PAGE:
Liquid biopsies: the future of cancer early detection

Siobhan Connal, James M. Cameron, Alexandra Sala, Paul M. Brennan, David S. Palmer, Joshua D. Palmer, Haley Perlow, Matthew J. Baker

Research output: Contribution to journalArticlepeer-review

16 Citations (Scopus)
8 Downloads (Pure)


Cancer is a worldwide pandemic. The burden it imposes grows steadily on a global scale causing emotional, physical, and financial strains on individuals, families, and health care systems. Despite being the second leading cause of death worldwide, many cancers do not have screening programs and many people with a high risk of developing cancer fail to follow the advised medical screening regime due to the nature of the available screening tests and other challenges with compliance. Moreover, many liquid biopsy strategies being developed for early detection of cancer lack the sensitivity required to detect early-stage cancers. Early detection is key for improved quality of life, survival, and to reduce the financial burden of cancer treatments which are greater at later stage detection. This review examines the current liquid biopsy market, focusing in particular on the strengths and drawbacks of techniques in achieving early cancer detection. We explore the clinical utility of liquid biopsy technologies for the earlier detection of solid cancers, with a focus on how a combination of various spectroscopic and -omic methodologies may pave the way for more efficient cancer diagnostics.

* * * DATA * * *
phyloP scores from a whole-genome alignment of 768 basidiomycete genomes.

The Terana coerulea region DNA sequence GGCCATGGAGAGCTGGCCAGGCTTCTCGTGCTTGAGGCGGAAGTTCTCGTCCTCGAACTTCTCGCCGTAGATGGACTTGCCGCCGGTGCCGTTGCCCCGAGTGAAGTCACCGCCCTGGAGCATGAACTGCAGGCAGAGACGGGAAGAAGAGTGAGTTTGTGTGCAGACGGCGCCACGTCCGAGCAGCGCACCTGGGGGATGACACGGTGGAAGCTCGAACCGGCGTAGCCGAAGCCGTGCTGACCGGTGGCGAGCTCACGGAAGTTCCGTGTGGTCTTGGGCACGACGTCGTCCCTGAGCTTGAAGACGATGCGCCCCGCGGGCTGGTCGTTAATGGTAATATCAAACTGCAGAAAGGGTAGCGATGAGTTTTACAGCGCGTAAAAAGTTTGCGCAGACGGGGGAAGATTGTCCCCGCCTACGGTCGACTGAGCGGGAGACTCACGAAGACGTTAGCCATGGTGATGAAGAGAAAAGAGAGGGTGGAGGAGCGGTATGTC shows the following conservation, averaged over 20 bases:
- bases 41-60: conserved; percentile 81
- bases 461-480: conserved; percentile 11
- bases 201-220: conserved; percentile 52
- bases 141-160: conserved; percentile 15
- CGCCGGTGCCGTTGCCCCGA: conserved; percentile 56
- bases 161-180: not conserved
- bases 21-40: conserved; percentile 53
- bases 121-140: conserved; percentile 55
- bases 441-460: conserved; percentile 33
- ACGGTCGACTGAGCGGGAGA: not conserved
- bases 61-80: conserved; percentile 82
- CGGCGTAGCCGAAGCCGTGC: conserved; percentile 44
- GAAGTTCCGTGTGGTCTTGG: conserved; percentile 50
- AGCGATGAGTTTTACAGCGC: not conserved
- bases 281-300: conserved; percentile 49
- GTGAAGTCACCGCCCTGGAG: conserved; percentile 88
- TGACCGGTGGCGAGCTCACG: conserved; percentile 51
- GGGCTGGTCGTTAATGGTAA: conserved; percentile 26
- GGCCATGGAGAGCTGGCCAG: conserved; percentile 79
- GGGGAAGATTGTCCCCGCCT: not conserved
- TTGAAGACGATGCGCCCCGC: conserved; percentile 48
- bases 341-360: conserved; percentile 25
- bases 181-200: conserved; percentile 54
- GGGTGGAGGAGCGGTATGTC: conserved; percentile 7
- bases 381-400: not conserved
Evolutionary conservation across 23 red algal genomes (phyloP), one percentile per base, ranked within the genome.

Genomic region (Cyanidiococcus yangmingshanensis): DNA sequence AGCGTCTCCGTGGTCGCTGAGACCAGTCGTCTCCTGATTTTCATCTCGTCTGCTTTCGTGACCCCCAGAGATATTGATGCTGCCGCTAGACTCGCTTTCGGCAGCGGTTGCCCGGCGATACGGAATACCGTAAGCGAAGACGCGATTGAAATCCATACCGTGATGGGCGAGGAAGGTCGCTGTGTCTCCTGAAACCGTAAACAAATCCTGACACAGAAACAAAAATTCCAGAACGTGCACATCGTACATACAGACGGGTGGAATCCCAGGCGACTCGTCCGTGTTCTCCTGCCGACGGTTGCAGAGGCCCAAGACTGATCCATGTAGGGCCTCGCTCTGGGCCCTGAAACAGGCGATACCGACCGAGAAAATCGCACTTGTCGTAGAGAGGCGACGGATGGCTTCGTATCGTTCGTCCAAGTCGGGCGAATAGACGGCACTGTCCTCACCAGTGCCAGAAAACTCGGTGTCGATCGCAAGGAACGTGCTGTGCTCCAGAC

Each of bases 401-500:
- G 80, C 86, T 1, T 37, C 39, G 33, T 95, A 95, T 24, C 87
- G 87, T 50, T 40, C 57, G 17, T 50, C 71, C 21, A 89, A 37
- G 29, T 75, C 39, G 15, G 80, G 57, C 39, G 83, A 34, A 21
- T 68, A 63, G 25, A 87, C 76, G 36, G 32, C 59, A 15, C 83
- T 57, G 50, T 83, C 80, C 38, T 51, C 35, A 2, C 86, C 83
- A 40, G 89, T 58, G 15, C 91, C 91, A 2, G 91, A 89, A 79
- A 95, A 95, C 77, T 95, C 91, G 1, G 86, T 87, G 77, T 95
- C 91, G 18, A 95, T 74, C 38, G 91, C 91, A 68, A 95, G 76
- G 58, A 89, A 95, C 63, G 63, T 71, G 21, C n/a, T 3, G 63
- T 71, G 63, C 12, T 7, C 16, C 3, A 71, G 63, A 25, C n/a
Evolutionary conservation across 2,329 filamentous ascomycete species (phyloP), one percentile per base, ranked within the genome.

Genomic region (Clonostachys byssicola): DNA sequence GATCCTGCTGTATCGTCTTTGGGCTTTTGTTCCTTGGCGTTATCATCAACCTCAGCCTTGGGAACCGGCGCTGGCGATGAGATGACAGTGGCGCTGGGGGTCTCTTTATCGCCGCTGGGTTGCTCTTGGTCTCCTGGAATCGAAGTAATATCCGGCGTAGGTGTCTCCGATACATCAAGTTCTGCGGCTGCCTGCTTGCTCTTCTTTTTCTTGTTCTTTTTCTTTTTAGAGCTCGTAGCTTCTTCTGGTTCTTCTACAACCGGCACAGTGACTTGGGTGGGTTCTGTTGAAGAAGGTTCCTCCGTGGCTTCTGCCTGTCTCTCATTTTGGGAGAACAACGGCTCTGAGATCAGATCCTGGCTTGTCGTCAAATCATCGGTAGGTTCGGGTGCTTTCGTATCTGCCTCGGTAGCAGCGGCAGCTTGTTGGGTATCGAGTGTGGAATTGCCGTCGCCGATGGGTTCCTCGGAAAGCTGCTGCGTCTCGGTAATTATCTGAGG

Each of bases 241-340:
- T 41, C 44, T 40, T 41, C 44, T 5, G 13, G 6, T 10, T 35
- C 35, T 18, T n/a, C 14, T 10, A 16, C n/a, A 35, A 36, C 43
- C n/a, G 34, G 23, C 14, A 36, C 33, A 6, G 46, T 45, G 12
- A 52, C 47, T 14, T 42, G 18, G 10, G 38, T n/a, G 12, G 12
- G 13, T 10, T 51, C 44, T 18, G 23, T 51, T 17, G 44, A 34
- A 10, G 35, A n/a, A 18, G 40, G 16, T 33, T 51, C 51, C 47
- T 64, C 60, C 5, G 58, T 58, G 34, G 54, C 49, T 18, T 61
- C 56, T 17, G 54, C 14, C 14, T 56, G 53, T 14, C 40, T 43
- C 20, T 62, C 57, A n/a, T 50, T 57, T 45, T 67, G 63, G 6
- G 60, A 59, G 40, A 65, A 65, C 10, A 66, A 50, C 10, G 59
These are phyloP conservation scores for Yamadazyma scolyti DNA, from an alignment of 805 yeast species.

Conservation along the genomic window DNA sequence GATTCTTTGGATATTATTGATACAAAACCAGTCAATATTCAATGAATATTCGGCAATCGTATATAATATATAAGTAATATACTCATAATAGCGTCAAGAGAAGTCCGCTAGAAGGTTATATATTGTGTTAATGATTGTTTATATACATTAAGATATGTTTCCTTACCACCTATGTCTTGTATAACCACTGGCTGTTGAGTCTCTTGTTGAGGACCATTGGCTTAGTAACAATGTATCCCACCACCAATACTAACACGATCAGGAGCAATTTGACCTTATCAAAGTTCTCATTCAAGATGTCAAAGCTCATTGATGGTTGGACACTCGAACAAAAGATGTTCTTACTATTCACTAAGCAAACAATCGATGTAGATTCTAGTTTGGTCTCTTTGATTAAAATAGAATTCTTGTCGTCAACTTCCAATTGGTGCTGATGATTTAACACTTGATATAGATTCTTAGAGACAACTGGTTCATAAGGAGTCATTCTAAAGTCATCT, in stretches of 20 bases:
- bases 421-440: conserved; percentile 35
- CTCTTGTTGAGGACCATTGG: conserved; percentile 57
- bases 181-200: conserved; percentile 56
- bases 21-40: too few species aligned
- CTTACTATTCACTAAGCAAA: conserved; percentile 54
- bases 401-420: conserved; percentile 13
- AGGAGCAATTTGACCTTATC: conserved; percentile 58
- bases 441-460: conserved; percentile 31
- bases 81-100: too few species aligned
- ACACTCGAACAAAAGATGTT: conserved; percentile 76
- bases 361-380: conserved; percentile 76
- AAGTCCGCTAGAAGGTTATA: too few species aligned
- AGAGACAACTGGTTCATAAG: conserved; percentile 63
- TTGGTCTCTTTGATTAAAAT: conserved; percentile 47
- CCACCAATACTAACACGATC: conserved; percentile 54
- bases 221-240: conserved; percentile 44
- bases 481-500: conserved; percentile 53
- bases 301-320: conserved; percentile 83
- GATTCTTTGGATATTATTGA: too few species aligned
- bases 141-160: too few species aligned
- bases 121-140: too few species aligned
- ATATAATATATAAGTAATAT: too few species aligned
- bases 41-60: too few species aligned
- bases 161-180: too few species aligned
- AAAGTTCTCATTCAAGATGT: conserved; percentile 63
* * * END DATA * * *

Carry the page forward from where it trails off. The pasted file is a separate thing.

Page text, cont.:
Original languageEnglish
Article number118
Number of pages18
JournalJournal of Translational Medicine
Issue number1
Publication statusPublished - 11 Feb 2023


  • liquid biopsy
  • multi-cancer
  • early detection
  • cancer
  • diagnostics


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